Davie Cooper of Glasgow Rangers was described as the most naturally gifted player in British football since George Best. It is a reasonable and fitting tribute to a footballing genius who was one of Scotland's most entertaining players; the once unpredictable Clydebank player turned international star. This is the tale of a gifted footballer who, for once, didn't simply let his feet do the talking. Cooper himself gives us an insight into the world of a professional football player - a world that includes all the big names, the club he loved and the country he proudly represented. He played alongside all the great names in Scotland's past and present, from Dalglish to McCoist. He was in the middle of the Ibrox revolution inspired by people such as Graeme Souness and Terry Butcher. And he served under some of the most outstanding and controversial managers of our time - Jock Stein, Jock Wallace, Ally Macleod, John Greig, Alex Ferguson and Andy Roxburgh, to name but a few. Since this book was first published, Davie Cooper died of a brain haemorrhage at the desperately young age of 39.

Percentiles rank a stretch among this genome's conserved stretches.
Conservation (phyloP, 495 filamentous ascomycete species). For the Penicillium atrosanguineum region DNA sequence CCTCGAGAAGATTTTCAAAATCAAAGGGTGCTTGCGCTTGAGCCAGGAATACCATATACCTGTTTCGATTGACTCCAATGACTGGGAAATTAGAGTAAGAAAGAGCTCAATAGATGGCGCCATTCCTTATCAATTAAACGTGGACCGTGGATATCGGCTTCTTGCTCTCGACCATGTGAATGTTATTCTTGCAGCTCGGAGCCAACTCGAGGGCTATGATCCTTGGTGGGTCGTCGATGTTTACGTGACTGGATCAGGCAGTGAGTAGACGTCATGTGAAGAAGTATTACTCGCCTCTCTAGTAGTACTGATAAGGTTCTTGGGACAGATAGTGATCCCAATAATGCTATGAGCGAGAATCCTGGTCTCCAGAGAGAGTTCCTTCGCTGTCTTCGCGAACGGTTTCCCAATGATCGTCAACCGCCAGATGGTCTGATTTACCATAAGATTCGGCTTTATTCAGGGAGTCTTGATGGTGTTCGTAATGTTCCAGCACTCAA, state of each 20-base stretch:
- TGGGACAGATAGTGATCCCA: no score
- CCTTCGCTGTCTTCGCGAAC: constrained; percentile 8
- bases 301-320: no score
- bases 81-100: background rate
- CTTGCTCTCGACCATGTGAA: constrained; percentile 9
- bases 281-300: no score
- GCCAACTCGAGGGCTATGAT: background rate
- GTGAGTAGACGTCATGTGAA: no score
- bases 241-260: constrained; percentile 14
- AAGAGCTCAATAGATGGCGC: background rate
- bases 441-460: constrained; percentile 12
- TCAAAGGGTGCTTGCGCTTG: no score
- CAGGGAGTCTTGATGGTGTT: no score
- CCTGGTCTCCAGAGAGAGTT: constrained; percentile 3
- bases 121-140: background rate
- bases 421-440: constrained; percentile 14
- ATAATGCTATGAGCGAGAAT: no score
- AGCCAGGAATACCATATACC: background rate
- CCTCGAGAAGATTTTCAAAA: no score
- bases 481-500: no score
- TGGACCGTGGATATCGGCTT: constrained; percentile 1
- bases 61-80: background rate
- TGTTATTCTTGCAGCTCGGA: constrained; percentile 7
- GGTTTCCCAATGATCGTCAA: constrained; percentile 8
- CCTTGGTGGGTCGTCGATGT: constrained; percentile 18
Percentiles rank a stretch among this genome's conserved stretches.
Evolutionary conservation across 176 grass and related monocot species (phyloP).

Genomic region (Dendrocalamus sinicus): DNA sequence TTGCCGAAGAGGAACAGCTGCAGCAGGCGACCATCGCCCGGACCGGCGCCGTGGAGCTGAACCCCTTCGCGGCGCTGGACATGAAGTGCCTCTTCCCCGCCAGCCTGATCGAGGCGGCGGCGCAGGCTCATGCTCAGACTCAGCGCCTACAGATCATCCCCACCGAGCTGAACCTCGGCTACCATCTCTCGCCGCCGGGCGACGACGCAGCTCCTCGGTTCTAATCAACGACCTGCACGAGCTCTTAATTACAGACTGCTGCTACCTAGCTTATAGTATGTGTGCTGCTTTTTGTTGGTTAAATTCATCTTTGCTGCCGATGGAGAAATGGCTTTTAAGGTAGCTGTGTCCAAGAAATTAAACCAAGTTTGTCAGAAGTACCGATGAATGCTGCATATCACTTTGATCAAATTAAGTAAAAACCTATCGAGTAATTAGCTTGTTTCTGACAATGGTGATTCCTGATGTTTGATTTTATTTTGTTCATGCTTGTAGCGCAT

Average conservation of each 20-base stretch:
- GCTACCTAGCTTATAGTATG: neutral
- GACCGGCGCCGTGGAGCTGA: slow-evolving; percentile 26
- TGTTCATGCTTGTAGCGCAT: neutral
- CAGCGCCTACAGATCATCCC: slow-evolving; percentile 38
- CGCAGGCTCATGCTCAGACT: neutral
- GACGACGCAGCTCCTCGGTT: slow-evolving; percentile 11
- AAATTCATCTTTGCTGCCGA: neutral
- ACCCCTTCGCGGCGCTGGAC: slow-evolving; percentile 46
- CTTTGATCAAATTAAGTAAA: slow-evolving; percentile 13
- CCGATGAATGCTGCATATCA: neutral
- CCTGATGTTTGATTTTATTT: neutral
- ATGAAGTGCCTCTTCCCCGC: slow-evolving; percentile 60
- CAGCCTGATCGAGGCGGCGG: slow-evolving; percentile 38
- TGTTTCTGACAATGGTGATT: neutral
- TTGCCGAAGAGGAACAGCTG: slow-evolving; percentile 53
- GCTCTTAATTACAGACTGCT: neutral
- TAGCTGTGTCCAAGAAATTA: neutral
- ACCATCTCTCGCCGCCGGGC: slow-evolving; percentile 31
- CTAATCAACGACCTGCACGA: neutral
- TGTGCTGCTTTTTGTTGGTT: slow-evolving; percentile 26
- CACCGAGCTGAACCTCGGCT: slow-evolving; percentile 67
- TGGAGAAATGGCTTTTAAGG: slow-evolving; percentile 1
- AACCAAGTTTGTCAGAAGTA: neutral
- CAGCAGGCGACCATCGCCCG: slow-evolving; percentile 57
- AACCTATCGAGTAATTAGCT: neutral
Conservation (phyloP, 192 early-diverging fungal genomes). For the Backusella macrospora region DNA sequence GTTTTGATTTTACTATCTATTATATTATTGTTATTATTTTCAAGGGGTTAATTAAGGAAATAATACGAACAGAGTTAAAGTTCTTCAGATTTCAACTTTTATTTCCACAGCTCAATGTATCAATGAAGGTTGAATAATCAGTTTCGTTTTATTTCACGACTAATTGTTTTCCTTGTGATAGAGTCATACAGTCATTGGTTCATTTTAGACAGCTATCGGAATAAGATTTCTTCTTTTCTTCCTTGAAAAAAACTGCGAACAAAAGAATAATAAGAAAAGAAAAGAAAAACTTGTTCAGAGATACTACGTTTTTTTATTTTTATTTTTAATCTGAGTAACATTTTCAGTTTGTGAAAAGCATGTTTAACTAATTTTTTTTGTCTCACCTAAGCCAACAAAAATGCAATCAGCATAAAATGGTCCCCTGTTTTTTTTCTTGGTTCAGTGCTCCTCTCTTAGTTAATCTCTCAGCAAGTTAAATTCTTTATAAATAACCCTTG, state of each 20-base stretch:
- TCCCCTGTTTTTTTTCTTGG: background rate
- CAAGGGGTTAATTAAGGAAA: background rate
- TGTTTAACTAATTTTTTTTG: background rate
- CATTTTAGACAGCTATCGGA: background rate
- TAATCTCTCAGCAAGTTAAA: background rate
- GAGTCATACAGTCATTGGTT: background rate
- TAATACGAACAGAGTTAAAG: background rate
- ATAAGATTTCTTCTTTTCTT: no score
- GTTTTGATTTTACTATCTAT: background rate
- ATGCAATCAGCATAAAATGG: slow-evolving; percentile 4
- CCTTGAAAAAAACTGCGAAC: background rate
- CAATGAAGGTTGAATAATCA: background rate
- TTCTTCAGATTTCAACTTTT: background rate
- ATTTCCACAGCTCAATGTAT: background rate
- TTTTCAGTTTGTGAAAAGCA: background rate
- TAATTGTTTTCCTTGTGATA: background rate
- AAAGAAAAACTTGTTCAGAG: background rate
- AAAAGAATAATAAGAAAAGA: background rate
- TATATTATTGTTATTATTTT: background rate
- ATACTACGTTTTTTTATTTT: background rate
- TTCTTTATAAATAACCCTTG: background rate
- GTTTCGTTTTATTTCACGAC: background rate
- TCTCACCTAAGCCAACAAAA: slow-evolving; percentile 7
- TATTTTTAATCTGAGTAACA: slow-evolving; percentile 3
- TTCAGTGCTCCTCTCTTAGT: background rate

Davie collapsed as he was coaching youngsters at Clyde's Broadwood Stadium in Cumbernauld and died on 23 March 1995.